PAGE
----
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Doctoral Training Workshops Getting published and the reviewing process Steve Potter and Sue Oreszczyn January 2015.

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Presentation on theme: "Doctoral Training Workshops Getting published and the reviewing process Steve Potter and Sue Oreszczyn January 2015."— Presentation transcript:

1 Doctoral Training Workshops Getting published and the reviewing process Steve Potter and Sue Oreszczyn January 2015

2 Todays session will focus on the process of getting published and a key aspect - demonstrating rigour in your research. Slides will be placed on the VRE Rigour: applies to all your academic outputs is always assessed in publications will be assessed in your viva is something you need to consider throughout your academic career

3 Rigour in Birdsong Studies BBC News Magazine 8 May Birds await proof of the medical benefits of their song It's obvious… vs Clinical measures of stress levels and neurological well-being to try and tease out whether it's going for a walk in the countryside or the birdsong itself that makes the difference. PhD student Ellie Ratcliffe https://www.facebook.com/SurreyPsychology/posts/ https://www.facebook.com/SurreyPsychology/posts/

4 Activity: What is Rigour? In small groups consider: What do you understand by rigour?

5 You need to: show that you have evidence to: justify your conclusions; that the evidence has been obtained properly that contrary evidence has been sought, but was either not found or found to be relatively unconvincing. ( From Research skills for policy: Finding Out Fast. A. Thomas and G. Mohan, 2007 )

6 Validity and Reliability Rigour involves the principles of Validity and Reliability Validity is about the design of the research and analysis – the use of an appropriate method, the sample or cases used etc. Are you actually measuring or studying the right thing to draw the conclusions you do? Reliability is about the accuracy and consistency of the research results. If your study were repeated would the outcome be the same?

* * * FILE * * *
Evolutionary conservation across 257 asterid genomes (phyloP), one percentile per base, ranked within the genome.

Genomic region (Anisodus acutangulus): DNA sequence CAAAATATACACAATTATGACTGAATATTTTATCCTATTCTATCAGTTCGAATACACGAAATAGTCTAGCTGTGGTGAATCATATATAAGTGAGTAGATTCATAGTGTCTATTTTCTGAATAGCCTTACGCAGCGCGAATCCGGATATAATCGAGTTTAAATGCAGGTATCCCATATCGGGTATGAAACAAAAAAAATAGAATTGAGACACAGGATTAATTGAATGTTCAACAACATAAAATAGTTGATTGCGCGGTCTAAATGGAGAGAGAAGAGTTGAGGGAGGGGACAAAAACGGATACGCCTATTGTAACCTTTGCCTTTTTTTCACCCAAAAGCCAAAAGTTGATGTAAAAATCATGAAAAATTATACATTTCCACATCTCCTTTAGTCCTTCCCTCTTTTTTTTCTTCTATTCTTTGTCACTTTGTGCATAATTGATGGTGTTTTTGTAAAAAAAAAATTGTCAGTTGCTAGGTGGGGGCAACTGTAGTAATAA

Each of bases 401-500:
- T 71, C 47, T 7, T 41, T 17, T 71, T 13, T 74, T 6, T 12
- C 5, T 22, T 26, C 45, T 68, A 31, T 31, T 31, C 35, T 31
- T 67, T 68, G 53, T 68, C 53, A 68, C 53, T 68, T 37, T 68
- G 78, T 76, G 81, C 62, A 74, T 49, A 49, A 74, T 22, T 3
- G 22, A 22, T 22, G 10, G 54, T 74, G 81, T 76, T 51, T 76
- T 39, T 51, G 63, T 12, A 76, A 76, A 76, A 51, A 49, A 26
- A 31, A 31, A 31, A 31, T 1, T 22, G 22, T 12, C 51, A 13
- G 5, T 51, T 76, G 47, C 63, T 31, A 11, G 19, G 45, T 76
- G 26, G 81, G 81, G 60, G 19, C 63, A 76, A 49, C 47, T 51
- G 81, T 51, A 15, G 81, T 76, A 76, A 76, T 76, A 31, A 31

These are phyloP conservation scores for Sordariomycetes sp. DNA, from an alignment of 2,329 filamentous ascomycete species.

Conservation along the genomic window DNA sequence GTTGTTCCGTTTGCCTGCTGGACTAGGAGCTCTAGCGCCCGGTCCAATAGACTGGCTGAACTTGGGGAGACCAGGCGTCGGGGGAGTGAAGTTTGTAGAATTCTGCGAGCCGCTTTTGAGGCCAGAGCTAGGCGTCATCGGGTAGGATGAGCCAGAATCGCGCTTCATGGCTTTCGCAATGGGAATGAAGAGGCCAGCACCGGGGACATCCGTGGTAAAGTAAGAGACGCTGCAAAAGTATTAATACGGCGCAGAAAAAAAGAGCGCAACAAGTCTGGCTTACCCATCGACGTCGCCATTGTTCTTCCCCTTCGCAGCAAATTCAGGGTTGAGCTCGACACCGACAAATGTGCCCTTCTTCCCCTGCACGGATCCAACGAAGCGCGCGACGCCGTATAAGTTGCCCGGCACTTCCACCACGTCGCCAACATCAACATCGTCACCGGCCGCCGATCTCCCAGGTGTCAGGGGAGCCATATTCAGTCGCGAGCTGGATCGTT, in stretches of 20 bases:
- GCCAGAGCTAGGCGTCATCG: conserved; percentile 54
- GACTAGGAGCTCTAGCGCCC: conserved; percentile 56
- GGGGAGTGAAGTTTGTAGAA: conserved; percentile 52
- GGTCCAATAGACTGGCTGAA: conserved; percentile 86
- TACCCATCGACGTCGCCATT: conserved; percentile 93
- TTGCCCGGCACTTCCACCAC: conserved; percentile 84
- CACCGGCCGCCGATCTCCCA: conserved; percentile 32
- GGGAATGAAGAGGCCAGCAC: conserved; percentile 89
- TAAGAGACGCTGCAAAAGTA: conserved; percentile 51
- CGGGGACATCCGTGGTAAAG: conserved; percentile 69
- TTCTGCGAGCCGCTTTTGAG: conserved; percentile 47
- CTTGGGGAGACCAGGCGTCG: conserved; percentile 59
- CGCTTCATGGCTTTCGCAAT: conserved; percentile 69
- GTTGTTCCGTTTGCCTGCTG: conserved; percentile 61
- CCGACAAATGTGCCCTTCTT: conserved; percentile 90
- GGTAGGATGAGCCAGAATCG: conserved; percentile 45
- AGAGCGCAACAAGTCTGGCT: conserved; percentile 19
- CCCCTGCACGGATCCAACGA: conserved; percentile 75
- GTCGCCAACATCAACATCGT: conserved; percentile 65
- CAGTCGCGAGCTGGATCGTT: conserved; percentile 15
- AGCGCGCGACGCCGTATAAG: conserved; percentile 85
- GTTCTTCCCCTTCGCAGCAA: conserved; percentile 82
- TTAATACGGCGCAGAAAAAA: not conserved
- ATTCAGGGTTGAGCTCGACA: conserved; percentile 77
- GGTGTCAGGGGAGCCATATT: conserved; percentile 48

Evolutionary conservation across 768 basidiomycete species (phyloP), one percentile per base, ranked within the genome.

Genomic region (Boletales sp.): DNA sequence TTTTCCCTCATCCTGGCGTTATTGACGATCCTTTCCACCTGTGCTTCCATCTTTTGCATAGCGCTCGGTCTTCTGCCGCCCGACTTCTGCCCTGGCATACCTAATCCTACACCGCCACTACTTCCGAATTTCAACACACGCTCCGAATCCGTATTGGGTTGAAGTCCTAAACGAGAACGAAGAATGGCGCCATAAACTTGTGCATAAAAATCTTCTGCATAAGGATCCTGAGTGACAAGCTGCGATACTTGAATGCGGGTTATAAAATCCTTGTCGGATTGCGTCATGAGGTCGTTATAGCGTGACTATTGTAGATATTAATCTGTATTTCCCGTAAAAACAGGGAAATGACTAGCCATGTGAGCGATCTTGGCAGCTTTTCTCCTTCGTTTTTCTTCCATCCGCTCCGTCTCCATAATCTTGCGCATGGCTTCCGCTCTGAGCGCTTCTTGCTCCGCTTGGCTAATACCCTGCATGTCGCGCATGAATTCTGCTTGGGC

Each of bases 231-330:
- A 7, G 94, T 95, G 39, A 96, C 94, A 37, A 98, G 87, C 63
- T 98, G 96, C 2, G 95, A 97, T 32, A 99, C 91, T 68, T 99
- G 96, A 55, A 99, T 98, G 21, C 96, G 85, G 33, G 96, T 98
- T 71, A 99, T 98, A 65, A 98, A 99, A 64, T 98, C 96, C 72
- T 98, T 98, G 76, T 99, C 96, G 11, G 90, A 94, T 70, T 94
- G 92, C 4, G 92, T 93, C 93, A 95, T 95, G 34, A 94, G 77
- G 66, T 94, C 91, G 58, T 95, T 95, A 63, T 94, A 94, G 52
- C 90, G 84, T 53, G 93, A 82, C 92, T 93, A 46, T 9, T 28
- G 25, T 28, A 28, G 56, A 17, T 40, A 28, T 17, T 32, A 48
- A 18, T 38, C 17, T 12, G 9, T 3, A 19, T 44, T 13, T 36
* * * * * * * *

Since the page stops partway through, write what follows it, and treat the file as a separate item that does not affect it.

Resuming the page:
7 Indicators of rigorous research Clear goals, well defined and feasible Choice of valid methods for the study Study conducted in a reliable manner Significance of the results: positioning your findings in the field of knowledge Effective communication: sharing work with others with a plan for reporting and dissemination A reflective critique in which one’s own learning is developed.

8 Activity: My rigour What are the main ways that you will demonstrate rigour in your research?

9 Thinking about papers early on as a well as later Conferences Reports Blogs The Conversation [OU comms. Wojtek.Lubowiecki

10 Where to Publish

11 Open Access Publishing “Making research literature available online without price barriers and without most permission barriers” Green Open Access - eg. Institutional or subject repository, personal web site Gold Open Access – peer reviewed Journal open access - journals charge authors – requires a publication budget

12 Before submission What are the recent lines of thought or arguments in the journal? – can your work tap into these? Take a look at the information pages for authors What are the aims of the journal? Are you familiar with the work of the people on the editorial board? Make sure you send the paper off in the required format and have checked the refs.

13 How Reviews are done Usually electronically via journal’s website with invitation 2 or 3 referees appointed Blind vs. Revealed reviewing Forms usually have section for editor and for comments to authors Decisions are 1) Publish; 2) Amend (minor or major); 3) Not yet ready, and 4) Reject Review process and revisions can take a good deal of time Special Issues – Often 2 stages (e.g. select conference papers that then go to reviewers)

14 Evaluating Papers (and thesis) It is essential that you do not make the reader work too hard. Clear structure, easy to read, good English, diagrams easy to understand, good signposting.

15 Activity In groups of 3-4 come up with 10 questions that a reviewer might ask in reviewing a paper.


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